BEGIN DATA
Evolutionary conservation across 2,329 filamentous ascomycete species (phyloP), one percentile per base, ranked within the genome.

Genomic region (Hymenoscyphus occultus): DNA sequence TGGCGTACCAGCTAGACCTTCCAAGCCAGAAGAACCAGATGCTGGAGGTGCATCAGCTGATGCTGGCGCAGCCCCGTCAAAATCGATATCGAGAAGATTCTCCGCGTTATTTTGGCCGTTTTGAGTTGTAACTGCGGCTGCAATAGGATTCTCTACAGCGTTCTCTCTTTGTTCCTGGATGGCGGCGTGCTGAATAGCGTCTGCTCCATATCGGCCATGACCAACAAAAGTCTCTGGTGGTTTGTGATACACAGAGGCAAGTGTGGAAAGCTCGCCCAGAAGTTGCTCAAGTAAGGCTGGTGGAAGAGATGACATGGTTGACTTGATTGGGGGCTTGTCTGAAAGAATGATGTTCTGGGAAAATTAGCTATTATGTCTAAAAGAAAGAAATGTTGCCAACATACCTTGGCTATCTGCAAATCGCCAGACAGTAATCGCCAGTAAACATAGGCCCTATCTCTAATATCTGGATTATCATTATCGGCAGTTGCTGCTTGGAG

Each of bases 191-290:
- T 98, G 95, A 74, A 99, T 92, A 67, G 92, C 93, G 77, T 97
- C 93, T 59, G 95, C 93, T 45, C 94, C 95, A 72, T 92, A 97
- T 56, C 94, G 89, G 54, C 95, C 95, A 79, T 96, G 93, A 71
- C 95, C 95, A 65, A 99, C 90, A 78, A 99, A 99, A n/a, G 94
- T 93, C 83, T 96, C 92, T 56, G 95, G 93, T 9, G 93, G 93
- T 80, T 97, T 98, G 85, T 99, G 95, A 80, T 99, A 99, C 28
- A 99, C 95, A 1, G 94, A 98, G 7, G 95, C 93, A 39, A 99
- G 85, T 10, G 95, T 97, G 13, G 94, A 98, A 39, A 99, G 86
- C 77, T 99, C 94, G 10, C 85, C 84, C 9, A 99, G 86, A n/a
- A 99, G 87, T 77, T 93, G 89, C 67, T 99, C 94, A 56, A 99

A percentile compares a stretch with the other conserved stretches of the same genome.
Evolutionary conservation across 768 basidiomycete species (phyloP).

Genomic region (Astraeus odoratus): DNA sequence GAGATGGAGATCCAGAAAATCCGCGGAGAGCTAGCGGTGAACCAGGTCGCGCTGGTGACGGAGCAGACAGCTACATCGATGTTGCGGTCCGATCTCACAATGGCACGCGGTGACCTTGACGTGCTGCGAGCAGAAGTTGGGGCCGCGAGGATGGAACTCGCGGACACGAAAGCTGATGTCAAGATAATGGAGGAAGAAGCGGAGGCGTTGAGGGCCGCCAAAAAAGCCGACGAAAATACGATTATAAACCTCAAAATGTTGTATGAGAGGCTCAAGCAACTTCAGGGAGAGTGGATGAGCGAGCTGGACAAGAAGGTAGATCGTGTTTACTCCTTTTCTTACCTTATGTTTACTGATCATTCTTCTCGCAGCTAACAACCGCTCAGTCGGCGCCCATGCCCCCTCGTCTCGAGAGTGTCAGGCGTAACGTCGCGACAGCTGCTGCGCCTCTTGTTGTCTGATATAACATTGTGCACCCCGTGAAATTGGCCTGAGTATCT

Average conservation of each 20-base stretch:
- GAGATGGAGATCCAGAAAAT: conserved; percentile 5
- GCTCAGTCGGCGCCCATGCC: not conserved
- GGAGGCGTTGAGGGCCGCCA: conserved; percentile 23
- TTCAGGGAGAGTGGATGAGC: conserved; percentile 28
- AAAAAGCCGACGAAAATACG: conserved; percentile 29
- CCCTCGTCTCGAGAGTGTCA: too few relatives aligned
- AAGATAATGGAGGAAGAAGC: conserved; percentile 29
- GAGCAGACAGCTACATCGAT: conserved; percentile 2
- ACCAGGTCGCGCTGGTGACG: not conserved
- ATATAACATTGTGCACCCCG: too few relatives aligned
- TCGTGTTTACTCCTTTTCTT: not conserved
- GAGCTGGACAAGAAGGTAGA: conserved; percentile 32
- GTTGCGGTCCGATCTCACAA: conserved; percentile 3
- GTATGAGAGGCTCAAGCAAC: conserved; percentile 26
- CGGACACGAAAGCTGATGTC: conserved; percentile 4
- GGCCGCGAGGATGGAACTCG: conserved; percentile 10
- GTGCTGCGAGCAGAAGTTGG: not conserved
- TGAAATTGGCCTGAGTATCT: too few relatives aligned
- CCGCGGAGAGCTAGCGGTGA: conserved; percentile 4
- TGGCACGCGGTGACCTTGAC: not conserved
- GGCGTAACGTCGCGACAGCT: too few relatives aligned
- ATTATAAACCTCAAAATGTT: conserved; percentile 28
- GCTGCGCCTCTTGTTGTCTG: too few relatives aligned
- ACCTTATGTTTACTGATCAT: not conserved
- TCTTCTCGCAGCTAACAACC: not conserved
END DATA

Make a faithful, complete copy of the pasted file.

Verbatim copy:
Evolutionary conservation across 2,329 filamentous ascomycete species (phyloP), one percentile per base, ranked within the genome.

Genomic region (Hymenoscyphus occultus): DNA sequence TGGCGTACCAGCTAGACCTTCCAAGCCAGAAGAACCAGATGCTGGAGGTGCATCAGCTGATGCTGGCGCAGCCCCGTCAAAATCGATATCGAGAAGATTCTCCGCGTTATTTTGGCCGTTTTGAGTTGTAACTGCGGCTGCAATAGGATTCTCTACAGCGTTCTCTCTTTGTTCCTGGATGGCGGCGTGCTGAATAGCGTCTGCTCCATATCGGCCATGACCAACAAAAGTCTCTGGTGGTTTGTGATACACAGAGGCAAGTGTGGAAAGCTCGCCCAGAAGTTGCTCAAGTAAGGCTGGTGGAAGAGATGACATGGTTGACTTGATTGGGGGCTTGTCTGAAAGAATGATGTTCTGGGAAAATTAGCTATTATGTCTAAAAGAAAGAAATGTTGCCAACATACCTTGGCTATCTGCAAATCGCCAGACAGTAATCGCCAGTAAACATAGGCCCTATCTCTAATATCTGGATTATCATTATCGGCAGTTGCTGCTTGGAG

Each of bases 191-290:
- T 98, G 95, A 74, A 99, T 92, A 67, G 92, C 93, G 77, T 97
- C 93, T 59, G 95, C 93, T 45, C 94, C 95, A 72, T 92, A 97
- T 56, C 94, G 89, G 54, C 95, C 95, A 79, T 96, G 93, A 71
- C 95, C 95, A 65, A 99, C 90, A 78, A 99, A 99, A n/a, G 94
- T 93, C 83, T 96, C 92, T 56, G 95, G 93, T 9, G 93, G 93
- T 80, T 97, T 98, G 85, T 99, G 95, A 80, T 99, A 99, C 28
- A 99, C 95, A 1, G 94, A 98, G 7, G 95, C 93, A 39, A 99
- G 85, T 10, G 95, T 97, G 13, G 94, A 98, A 39, A 99, G 86
- C 77, T 99, C 94, G 10, C 85, C 84, C 9, A 99, G 86, A n/a
- A 99, G 87, T 77, T 93, G 89, C 67, T 99, C 94, A 56, A 99

A percentile compares a stretch with the other conserved stretches of the same genome.
Evolutionary conservation across 768 basidiomycete species (phyloP).

Genomic region (Astraeus odoratus): DNA sequence GAGATGGAGATCCAGAAAATCCGCGGAGAGCTAGCGGTGAACCAGGTCGCGCTGGTGACGGAGCAGACAGCTACATCGATGTTGCGGTCCGATCTCACAATGGCACGCGGTGACCTTGACGTGCTGCGAGCAGAAGTTGGGGCCGCGAGGATGGAACTCGCGGACACGAAAGCTGATGTCAAGATAATGGAGGAAGAAGCGGAGGCGTTGAGGGCCGCCAAAAAAGCCGACGAAAATACGATTATAAACCTCAAAATGTTGTATGAGAGGCTCAAGCAACTTCAGGGAGAGTGGATGAGCGAGCTGGACAAGAAGGTAGATCGTGTTTACTCCTTTTCTTACCTTATGTTTACTGATCATTCTTCTCGCAGCTAACAACCGCTCAGTCGGCGCCCATGCCCCCTCGTCTCGAGAGTGTCAGGCGTAACGTCGCGACAGCTGCTGCGCCTCTTGTTGTCTGATATAACATTGTGCACCCCGTGAAATTGGCCTGAGTATCT

Average conservation of each 20-base stretch:
- GAGATGGAGATCCAGAAAAT: conserved; percentile 5
- GCTCAGTCGGCGCCCATGCC: not conserved
- GGAGGCGTTGAGGGCCGCCA: conserved; percentile 23
- TTCAGGGAGAGTGGATGAGC: conserved; percentile 28
- AAAAAGCCGACGAAAATACG: conserved; percentile 29
- CCCTCGTCTCGAGAGTGTCA: too few relatives aligned
- AAGATAATGGAGGAAGAAGC: conserved; percentile 29
- GAGCAGACAGCTACATCGAT: conserved; percentile 2
- ACCAGGTCGCGCTGGTGACG: not conserved
- ATATAACATTGTGCACCCCG: too few relatives aligned
- TCGTGTTTACTCCTTTTCTT: not conserved
- GAGCTGGACAAGAAGGTAGA: conserved; percentile 32
- GTTGCGGTCCGATCTCACAA: conserved; percentile 3
- GTATGAGAGGCTCAAGCAAC: conserved; percentile 26
- CGGACACGAAAGCTGATGTC: conserved; percentile 4
- GGCCGCGAGGATGGAACTCG: conserved; percentile 10
- GTGCTGCGAGCAGAAGTTGG: not conserved
- TGAAATTGGCCTGAGTATCT: too few relatives aligned
- CCGCGGAGAGCTAGCGGTGA: conserved; percentile 4
- TGGCACGCGGTGACCTTGAC: not conserved
- GGCGTAACGTCGCGACAGCT: too few relatives aligned
- ATTATAAACCTCAAAATGTT: conserved; percentile 28
- GCTGCGCCTCTTGTTGTCTG: too few relatives aligned
- ACCTTATGTTTACTGATCAT: not conserved
- TCTTCTCGCAGCTAACAACC: not conserved